Health Centers At Schools Get A Funding Boost : Shots - Health News More schools are moving beyond nurses to keep their students healthy. They're housing medical clinics at schools in campuses in underserved areas. And funding from the federal health care law is helping make it happen.
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Health Centers At Schools Get A Funding Boost

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Health Centers At Schools Get A Funding Boost

Health Centers At Schools Get A Funding Boost

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  • <iframe src="" width="100%" height="290" frameborder="0" scrolling="no" title="NPR embedded audio player">
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Many elements of the federal health care law have yet to go into effect, but here's a story about one impact the law is already having: health services at some public schools - especially in underserved areas - are expanding beyond a school nurse. Federal money is now funding on-campus clinics. Kelley Weiss takes us to one of them in Los Angeles.

KELLEY WEISS, BYLINE: At Abraham Lincoln High School, students can go from these halls...


WEISS: ...across the sprawling campus near downtown L.A....

UNIDENTIFIED WOMAN #1: (Unintelligible)

WEISS: this modest trailer at the back of the school. It's in a neighborhood where houses are missing windows and have peeling paint.

UNIDENTIFIED WOMAN #2: (Spanish spoken)

WEISS: Inside St. John's Well Child and Family Center is a full-fledged community health clinic, with doctors and nurses. Senior Jonathan Keener says he comes here for the same reason a lot of other students do.

JONATHAN KEENER: Starting last year, my girlfriend and I, we came here for - I guess you can say safe sex.

WEISS: Keener says he can come to the clinic on his own, without his parents.

KEENER: It's a thin line, having to talk to your parents about - especially sex ed. Your parents would be, like, oh, you know, I'll just - right away, they'll just freeze. They'd rather be talking about what's for dinner.

WEISS: The clinic logs about 1,800 student visits a year. Students regularly duck into to grab pamphlets lining the walls about sexually transmitted diseases, or STDs and pregnancy. Here, they can get condoms or birth control pills and see a doctor or dentist.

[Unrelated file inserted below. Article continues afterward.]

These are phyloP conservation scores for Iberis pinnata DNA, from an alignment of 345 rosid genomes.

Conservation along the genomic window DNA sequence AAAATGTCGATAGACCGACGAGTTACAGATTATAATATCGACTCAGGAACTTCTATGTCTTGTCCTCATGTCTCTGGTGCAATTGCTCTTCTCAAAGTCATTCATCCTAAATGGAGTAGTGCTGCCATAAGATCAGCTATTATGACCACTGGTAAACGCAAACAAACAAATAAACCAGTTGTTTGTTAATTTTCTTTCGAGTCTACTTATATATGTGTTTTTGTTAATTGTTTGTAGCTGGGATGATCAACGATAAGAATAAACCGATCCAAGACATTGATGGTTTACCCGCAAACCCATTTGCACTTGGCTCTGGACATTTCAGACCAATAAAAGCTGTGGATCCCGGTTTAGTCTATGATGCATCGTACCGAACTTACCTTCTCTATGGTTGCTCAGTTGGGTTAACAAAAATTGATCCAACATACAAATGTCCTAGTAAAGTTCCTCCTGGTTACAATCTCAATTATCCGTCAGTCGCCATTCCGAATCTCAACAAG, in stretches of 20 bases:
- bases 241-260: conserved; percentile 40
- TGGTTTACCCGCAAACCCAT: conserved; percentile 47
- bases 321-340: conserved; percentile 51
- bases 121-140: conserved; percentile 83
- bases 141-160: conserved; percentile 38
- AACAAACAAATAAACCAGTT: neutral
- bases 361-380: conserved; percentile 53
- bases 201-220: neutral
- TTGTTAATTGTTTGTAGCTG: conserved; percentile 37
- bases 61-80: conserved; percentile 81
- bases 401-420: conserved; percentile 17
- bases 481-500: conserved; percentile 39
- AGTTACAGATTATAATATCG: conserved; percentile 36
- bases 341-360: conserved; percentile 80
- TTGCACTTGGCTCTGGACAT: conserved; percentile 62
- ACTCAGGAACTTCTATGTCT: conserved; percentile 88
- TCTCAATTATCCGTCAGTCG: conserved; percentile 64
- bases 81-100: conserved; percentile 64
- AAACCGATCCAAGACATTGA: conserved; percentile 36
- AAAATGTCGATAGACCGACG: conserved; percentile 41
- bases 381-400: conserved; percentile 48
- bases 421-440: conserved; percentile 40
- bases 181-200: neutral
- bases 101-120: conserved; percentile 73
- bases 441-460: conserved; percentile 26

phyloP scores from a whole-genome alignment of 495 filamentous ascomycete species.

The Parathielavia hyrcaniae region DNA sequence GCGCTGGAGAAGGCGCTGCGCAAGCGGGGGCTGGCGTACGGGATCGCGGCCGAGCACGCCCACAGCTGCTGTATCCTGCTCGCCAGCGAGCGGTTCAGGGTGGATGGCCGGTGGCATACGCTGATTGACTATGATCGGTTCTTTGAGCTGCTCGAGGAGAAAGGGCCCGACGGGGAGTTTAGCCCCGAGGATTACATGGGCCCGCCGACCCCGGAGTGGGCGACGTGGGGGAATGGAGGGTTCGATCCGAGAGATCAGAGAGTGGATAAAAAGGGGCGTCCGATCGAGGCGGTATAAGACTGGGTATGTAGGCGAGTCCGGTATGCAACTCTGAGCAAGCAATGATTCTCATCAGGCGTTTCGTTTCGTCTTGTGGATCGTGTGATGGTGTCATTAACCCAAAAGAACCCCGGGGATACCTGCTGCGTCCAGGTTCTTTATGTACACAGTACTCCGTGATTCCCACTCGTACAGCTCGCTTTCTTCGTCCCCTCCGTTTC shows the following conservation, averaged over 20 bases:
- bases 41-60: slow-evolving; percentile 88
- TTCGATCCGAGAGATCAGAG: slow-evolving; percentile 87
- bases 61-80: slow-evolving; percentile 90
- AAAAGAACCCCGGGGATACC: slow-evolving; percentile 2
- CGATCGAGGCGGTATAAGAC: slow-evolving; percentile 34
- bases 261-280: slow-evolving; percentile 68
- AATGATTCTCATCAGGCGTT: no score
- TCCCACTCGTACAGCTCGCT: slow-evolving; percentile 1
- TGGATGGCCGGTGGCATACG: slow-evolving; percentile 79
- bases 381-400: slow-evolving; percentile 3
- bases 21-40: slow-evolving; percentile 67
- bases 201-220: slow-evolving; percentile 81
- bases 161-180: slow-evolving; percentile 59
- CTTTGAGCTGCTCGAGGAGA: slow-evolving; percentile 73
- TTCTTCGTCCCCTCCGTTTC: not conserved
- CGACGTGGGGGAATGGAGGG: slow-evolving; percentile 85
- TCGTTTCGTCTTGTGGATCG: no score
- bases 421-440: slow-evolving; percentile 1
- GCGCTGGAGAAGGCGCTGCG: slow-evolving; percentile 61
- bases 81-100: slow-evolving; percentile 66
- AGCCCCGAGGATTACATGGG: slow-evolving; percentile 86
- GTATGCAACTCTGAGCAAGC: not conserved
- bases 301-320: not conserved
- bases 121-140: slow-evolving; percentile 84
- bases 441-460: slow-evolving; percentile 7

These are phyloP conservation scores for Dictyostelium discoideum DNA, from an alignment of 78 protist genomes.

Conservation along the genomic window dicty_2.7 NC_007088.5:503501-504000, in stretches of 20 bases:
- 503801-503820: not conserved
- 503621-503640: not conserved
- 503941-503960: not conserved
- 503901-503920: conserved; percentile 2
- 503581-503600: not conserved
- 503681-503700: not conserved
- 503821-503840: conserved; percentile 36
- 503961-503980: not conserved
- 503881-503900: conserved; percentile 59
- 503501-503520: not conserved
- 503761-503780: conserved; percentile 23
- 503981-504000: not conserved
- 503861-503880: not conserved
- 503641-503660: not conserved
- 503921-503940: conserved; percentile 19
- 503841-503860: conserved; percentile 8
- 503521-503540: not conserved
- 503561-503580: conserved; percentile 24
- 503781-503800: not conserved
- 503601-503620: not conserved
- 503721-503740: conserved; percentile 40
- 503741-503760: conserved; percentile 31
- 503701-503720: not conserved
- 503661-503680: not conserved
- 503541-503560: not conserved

Students all say the same thing: They like the clinic because it's confidential. And at least some parents agree. April Casanova-Rios has a son who's a sophomore at the school. When she was a teenager, she says she found things out the hard way.

APRIL CASANOVA-RIOS: I had my son Isaiah at the age of 16, and I didn't know what to do. I didn't have no counseling. I didn't have no one to speak to.

WEISS: Plus there's an added bonus: It's open to Casanova-Rios and her three other children.

Erika Cuevas is the liaison between the health center and the school. She also was once a Lincoln High student. Cuevas points out that since the clinic opened 10 years ago, the school's high pregnancy rate has gone down.

ERIKA CUEVAS: So back in about 2000, there was about 15 to 16 teenagers that I was aware of pregnant on campus. And now, as far as I know, there's about eight students pregnant.

WEISS: That's out of 1,600 students. Cuevas says students need a pass to come to the clinic, and sometimes they get a green card for the so-called sensitive services. That's code for the birth-control pills, STD testing and morning-after pill. And Cuevas says that rubs some parents the wrong way.

CUEVAS: Parents will look through their bags and they'll see that they have this card, and they'll come and ask: Why does my teen have this card? Who gave them permission?

WEISS: She says she explains that in California, it's the law. Teens older than 12 can get these services without their parents' consent. Cuevas says the clinic addresses other issues, too. On a regular basis, she says students come in with rat bites or other health problems from slum housing conditions. And Lincoln High principal Jose Torres says this is an overwhelming job for one school nurse to manage. But with the clinic, he says if students are sick, they can see a doctor the same day.

Back at the clinic is Jim Mangia. He's the CEO of St. John's Well Child and Family Center clinic system. He says school health centers are cost-effective because insurance companies and the government reimburse them for the services.

JIM MANGIA: You know, school-based health centers are really the future, and I think that they say a lot about what needs to be surrounding a school in order to make sure that kids can learn and that they can be healthy.

WEISS: Mangia says a big boost came recently under the federal health care law: a half-a-million-dollar grant. The law set aside $200 million for these centers around the country. So far, 43 states have received funding.

For NPR News, I'm Kelley Weiss in Los Angeles.

BLOCK: And that story came to us from the Center for Health Reporting in Los Angeles.

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